Other roads, though not as famous as the bridge, were just as important to ensuring the success of the plan. UDA established an urban grid between the stadiums from downtown to the waterfront. "The new streets and blocks are similar in design and scale to those in the downtown," says Carter, "making a natural transition to the riverfront." With the blocks ideally sized, Carter says that they could contain anything and be successful. "The idea was to create a pedestrian-friendly neighborhood with flexible development blocks," he says, "which could work for housing or office space or both. The zoning ordinance, which was amended to permit mixed-use development in this area, will allow the downtown to grow and regenerate with ease." Many proposals for private development have been submitted to the city, but, to date, nothing has been built.

Some of the most significant transformations occurred on the Fort Washington Way service roads. Reconfigured as boulevards with plantings and traditionally styled street lighting, West Second and West Third streets are both more beautiful and safer. A few other major roads in the district received similar treatment. Fort Washington Way was also improved by narrowing the trench and eliminating weaving lanes. Lighting and landscaping were upgraded. In the future, the freeway could be even more integrated into the neighborhood by extending Riverfront Park further north. "We imagined the depressed freeway to be capped with landscaped decks," says Carter. "Instead of walking on a bridge with four lanes of traffic, one would walk across a park."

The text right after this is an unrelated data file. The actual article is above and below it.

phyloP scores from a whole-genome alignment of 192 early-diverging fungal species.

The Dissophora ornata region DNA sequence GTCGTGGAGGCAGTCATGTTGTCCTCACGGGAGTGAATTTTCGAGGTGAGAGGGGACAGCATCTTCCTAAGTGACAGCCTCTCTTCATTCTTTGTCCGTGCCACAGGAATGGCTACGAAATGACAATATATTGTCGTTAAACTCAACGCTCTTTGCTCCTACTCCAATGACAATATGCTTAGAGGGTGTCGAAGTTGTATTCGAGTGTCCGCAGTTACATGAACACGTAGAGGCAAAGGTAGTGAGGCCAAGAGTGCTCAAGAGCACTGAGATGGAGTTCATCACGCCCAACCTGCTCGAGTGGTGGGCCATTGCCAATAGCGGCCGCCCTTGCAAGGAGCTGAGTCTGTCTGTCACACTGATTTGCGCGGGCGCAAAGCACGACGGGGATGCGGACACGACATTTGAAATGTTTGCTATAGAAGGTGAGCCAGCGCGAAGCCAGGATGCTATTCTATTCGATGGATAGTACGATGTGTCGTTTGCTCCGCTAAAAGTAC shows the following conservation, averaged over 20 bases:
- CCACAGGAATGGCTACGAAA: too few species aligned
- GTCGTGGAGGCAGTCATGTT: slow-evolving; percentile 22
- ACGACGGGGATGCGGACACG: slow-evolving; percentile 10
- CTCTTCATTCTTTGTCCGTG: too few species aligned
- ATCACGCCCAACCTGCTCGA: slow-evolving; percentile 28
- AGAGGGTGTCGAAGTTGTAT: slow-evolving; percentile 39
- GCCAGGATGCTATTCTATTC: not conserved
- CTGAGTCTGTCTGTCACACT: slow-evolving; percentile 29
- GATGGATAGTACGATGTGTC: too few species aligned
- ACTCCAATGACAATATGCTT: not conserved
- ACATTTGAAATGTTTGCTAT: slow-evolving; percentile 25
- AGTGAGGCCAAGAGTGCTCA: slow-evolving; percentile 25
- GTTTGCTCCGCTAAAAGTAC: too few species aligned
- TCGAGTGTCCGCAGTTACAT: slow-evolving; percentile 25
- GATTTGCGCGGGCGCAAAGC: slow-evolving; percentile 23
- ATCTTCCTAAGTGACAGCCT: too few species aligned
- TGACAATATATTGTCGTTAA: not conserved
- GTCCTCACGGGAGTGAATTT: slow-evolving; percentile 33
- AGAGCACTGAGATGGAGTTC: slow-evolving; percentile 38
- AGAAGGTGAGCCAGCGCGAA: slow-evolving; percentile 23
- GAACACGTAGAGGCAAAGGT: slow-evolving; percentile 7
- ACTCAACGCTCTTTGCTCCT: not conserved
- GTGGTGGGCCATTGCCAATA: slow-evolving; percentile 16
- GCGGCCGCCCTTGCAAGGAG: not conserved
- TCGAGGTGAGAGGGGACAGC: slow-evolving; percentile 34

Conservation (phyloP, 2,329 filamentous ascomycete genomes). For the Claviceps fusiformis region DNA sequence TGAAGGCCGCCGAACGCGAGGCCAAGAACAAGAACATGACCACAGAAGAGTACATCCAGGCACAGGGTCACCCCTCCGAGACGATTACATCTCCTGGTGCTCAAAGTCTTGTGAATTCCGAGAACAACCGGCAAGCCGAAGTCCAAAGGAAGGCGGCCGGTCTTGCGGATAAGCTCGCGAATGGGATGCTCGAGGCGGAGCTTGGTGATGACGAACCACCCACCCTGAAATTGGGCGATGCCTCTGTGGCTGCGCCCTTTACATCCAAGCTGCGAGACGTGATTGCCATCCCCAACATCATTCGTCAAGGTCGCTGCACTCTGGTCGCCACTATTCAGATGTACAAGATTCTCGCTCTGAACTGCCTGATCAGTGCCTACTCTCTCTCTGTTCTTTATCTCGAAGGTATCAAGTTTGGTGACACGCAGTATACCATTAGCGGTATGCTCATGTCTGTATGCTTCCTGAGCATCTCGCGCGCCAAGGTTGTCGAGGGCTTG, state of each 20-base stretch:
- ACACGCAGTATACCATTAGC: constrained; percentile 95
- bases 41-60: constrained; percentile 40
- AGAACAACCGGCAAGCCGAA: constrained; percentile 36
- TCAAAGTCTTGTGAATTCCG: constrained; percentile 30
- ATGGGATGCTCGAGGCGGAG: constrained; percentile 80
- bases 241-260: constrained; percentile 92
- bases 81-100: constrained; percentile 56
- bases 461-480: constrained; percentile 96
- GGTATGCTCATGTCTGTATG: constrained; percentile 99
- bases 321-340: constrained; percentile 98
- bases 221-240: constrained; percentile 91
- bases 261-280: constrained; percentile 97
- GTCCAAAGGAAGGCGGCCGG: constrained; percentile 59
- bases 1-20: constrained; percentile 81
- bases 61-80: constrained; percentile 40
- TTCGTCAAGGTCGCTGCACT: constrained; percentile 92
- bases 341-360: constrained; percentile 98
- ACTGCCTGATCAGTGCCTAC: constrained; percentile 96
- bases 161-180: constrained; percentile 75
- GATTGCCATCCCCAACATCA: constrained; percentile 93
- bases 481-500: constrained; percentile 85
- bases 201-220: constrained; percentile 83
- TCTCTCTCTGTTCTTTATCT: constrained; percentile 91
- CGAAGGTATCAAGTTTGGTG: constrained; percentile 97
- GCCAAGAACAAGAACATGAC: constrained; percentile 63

The Fort Washington Way redesign also accommodates an intermodal transit center built under Second Street. The Riverfront Transit Center, which can handle up to 500 buses and 20,000 people an hour, opened in 2004. "The public-transit aspect to the master plan is a valuable component," says Carter. "Initially, it will be used for people visiting the stadiums and museum and going to special events in the park. There will not be any regular service, but in the future a commuter rail and Amtrak trains will stop there. A light rail that will run above the station is also planned."

The waterfront is not fully developed – Carter says that it takes approximately 15 to 20 years from plan to implementation – but it is coming along. Many of the city-driven projects – such as the stadiums, Freedom Center museum and Riverfront Transit Center – have already been constructed. The next phase is The Banks, the market-driven private development. "But the master plan was adopted and the zoning ordinances are in place," says Carter. "And our best indication that this will be successful is that there's still momentum." TB